''I believe that the jobs of the future will be based on technology, and part of Maine's goal is to have the best-educated citizens and to ensure that they are skilled to work in a creative economy,'' she said.

It's sad to think that educationists are falling for the attraction of shiny objects. They're spending money and time on machines -- admittedly cute, handy machines -- that don't make much measurable difference to learning, while local governments are forced to cut teachers' jobs.

Parents in Pennsylvania sue to overturn a law they consider an undue burden on home education.

"It really comes down to who owns the child," said Newborn, whose 17-year-old son just completed his freshman year at St. Vincent's College in Latrobe. "The parents are the stewards over the child, not the state."

Let's start with a hypothetical proposition:

If God exists, I will not see the movie "Catwoman."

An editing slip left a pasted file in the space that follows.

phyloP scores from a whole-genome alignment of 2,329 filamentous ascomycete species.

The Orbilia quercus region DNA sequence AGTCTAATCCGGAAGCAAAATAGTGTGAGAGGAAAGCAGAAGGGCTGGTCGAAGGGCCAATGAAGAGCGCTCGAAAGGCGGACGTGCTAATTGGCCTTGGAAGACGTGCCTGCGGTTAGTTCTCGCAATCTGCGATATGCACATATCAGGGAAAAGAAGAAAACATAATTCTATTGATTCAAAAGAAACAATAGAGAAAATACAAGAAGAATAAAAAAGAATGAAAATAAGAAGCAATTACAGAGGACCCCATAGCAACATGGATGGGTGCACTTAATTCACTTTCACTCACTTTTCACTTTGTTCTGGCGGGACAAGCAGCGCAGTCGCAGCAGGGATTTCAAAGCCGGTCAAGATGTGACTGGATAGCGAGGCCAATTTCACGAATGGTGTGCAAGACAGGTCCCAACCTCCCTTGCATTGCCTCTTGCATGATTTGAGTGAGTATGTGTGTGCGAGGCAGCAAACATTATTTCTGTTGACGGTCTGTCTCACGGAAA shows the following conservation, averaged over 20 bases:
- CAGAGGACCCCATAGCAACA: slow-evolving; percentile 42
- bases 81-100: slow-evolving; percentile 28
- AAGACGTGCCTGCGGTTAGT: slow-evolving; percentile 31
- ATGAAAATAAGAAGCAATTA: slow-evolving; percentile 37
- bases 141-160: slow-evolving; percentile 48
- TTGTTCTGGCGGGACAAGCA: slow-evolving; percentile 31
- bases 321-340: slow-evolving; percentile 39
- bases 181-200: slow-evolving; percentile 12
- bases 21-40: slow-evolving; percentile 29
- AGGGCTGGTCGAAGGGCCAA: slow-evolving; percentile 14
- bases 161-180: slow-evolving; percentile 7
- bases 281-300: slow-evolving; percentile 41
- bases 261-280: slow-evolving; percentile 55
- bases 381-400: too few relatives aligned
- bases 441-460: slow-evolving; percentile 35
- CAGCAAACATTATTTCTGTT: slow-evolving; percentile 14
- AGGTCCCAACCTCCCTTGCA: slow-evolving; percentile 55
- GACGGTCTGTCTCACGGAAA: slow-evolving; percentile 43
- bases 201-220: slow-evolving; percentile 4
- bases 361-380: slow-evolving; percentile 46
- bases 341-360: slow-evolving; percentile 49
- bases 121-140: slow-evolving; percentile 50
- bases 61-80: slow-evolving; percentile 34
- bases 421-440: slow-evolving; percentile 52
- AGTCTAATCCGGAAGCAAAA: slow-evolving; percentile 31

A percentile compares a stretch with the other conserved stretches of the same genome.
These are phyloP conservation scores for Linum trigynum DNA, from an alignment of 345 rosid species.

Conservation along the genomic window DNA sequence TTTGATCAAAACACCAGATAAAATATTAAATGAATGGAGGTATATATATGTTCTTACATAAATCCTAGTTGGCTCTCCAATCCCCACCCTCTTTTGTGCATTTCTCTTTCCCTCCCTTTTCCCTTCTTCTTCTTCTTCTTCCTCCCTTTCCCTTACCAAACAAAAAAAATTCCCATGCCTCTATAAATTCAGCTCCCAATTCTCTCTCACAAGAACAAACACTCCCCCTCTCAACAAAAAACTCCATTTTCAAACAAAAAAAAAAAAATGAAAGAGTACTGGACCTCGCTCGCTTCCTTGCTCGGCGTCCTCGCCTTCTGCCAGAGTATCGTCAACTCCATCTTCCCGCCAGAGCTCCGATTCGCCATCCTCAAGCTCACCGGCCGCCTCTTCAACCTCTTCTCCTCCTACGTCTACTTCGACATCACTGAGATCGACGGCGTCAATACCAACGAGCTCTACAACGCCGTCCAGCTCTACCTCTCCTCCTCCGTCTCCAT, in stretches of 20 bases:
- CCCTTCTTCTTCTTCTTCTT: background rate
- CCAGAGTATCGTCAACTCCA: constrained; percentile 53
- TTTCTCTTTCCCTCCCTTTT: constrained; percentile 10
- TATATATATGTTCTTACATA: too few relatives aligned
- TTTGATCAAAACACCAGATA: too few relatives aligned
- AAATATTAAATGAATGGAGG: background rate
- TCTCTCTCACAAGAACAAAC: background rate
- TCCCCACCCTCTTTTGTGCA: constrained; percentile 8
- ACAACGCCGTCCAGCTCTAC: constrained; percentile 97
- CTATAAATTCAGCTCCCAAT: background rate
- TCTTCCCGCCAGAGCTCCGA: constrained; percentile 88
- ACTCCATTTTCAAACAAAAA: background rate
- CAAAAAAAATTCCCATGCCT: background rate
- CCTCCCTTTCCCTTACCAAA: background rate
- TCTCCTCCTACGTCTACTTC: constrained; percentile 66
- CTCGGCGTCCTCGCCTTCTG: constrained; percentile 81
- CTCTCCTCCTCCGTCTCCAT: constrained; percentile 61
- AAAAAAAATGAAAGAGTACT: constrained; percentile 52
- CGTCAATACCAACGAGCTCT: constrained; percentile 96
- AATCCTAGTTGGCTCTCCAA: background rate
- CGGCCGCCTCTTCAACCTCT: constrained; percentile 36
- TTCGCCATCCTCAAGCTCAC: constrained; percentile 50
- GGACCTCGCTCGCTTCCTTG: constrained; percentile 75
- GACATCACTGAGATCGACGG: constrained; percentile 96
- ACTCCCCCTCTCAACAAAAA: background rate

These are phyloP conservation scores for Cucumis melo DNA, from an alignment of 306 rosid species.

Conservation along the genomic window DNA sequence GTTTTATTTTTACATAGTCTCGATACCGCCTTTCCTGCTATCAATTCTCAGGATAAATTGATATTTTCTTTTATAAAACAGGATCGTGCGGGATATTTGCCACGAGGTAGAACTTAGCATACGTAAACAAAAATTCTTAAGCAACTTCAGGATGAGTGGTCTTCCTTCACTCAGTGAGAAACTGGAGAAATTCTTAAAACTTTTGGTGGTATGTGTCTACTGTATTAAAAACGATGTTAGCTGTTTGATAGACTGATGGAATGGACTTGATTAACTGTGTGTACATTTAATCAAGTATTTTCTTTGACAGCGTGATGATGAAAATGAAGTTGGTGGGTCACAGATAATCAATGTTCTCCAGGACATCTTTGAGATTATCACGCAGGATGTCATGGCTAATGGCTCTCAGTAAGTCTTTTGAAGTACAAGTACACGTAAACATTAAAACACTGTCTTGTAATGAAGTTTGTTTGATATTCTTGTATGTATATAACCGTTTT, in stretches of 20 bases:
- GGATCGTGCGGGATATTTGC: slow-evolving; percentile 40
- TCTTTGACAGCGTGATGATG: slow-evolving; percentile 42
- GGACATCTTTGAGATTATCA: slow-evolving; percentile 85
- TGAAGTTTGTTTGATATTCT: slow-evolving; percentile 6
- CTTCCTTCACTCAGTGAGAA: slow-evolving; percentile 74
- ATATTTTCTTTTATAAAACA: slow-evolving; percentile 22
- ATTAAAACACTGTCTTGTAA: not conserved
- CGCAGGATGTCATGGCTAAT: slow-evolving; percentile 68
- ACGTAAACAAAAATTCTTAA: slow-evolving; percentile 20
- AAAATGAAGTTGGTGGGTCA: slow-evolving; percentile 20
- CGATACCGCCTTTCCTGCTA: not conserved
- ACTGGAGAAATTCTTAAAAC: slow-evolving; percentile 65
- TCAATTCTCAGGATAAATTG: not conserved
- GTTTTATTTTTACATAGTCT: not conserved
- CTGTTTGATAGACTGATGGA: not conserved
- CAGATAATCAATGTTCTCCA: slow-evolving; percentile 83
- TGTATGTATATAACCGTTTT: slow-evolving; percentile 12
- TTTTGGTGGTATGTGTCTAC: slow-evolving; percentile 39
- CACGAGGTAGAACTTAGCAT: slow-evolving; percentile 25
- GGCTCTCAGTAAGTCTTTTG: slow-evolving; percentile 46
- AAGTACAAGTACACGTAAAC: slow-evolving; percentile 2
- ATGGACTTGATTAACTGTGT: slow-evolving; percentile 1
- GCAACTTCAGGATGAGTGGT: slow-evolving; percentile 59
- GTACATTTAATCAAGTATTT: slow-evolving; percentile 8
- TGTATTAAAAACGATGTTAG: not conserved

Sounds simple enough! I mean to say that if God exists, He makes certain demands on us with regard to moral behavior. Seeing Halle Berry (proverbially) prowl around the world seeking the ruin of male souls in her Catwoman outfit would be acting contrary to those demands. Her disguise can harldy be called an "outfit" - it's more like cat ears and three postage stamps. To see this movie would be a near occasion of sin at the very least and in all likelyhood actually sinful. Consequently, I will not see the movie "Catwoman."

The mixed hypothetical syllogism in standard form, minus the stuff about demands, moral behavior, cat ears, postage stamps, and sin: